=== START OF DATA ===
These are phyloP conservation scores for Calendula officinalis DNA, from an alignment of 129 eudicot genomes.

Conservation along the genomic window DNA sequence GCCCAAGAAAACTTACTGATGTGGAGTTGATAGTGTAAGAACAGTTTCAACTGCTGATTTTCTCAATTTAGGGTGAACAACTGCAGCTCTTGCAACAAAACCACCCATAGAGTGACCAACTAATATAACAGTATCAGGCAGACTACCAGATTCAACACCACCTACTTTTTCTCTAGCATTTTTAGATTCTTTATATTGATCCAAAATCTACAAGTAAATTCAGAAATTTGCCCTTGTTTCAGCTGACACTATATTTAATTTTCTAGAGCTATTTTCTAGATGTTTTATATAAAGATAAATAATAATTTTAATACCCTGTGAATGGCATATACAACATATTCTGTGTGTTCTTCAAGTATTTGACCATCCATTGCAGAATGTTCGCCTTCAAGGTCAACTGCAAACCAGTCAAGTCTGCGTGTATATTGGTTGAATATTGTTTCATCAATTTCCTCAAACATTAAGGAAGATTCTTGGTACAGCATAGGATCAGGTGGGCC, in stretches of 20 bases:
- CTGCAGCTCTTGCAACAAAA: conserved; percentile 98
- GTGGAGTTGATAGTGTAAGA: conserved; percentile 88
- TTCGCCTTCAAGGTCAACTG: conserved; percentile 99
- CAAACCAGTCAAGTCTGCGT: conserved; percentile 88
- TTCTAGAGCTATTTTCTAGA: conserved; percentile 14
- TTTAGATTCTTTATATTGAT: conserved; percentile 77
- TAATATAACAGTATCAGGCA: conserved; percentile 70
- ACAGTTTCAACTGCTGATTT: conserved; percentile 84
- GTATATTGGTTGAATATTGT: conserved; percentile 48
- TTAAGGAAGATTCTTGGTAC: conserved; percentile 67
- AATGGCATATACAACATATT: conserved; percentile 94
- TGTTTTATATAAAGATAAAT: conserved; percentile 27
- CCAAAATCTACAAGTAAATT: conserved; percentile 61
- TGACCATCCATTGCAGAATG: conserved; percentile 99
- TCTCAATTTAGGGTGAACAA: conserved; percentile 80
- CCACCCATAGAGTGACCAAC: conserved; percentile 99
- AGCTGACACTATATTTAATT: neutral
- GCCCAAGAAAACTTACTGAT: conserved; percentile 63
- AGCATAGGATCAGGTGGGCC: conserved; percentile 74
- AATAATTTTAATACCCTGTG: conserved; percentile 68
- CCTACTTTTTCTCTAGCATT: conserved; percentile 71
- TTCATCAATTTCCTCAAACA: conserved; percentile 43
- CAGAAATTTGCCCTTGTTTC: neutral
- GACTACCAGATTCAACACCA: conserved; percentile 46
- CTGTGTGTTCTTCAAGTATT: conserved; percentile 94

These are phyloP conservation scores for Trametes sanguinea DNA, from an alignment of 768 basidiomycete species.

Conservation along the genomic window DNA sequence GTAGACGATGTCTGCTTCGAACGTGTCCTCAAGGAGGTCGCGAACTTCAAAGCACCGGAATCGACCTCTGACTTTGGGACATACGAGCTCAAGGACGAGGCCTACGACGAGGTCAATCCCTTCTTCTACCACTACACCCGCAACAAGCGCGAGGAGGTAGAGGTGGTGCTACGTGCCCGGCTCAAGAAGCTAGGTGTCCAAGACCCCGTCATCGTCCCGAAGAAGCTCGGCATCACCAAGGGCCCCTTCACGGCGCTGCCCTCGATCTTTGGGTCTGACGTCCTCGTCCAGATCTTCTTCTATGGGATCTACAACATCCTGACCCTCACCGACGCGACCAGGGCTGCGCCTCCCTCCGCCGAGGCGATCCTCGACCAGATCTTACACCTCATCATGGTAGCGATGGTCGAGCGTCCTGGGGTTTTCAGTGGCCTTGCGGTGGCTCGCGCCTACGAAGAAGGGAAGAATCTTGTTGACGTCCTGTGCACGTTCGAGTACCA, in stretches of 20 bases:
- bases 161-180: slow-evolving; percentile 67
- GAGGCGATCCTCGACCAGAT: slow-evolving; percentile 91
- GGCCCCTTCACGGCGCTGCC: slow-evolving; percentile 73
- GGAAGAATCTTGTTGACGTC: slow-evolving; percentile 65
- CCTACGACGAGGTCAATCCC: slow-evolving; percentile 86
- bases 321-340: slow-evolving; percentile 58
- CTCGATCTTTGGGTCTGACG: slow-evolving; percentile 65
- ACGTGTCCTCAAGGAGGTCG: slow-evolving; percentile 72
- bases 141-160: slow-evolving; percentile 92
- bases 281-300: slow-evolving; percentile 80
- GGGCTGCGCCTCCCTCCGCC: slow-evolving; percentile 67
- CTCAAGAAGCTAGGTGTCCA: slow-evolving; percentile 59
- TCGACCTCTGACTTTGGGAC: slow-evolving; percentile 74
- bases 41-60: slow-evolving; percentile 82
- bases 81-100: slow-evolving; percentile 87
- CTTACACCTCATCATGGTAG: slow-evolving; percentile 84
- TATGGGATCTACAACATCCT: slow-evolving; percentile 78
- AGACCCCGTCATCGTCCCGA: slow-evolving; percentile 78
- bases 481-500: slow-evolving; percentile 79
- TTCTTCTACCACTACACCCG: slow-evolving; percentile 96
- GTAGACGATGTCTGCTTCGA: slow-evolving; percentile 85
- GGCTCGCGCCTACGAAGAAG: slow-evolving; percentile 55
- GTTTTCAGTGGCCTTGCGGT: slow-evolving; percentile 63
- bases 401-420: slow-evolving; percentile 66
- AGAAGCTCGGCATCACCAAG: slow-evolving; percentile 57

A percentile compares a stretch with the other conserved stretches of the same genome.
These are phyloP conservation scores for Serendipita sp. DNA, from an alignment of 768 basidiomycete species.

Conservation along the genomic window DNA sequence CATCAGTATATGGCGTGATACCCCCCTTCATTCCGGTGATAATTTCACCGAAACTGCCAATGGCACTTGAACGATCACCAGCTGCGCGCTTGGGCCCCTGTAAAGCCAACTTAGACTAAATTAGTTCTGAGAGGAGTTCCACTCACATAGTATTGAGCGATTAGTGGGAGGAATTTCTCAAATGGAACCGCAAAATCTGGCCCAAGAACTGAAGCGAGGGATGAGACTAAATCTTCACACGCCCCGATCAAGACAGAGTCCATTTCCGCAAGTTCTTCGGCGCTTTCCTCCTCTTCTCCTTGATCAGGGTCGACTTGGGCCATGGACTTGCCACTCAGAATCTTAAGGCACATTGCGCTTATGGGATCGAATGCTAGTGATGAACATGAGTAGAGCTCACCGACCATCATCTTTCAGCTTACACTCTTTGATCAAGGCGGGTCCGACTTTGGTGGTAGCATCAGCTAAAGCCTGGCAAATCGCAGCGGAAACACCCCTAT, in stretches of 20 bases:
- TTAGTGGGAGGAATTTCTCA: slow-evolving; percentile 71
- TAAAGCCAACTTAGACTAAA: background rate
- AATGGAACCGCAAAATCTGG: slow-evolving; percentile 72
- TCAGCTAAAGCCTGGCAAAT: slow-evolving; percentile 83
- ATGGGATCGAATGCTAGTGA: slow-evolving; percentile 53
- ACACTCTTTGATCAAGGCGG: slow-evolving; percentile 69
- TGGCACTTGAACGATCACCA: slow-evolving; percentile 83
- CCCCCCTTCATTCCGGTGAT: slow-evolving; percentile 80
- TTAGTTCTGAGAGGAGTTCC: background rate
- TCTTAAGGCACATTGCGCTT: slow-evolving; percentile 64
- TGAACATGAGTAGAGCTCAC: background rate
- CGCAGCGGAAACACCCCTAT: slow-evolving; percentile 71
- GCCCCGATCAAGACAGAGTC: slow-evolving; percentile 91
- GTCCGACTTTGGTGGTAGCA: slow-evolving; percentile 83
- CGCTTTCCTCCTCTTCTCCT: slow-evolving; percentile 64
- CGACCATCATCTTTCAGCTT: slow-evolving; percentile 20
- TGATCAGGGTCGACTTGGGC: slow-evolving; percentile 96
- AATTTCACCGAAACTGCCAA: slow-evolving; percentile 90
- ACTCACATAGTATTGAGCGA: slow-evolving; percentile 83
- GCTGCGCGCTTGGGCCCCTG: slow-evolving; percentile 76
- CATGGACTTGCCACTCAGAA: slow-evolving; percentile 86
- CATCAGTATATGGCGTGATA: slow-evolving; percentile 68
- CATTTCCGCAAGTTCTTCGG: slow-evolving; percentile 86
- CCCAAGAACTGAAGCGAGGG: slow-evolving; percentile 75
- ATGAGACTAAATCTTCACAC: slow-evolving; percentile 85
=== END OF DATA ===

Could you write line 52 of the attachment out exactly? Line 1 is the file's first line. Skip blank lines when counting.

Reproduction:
- GTTTTCAGTGGCCTTGCGGT: slow-evolving; percentile 63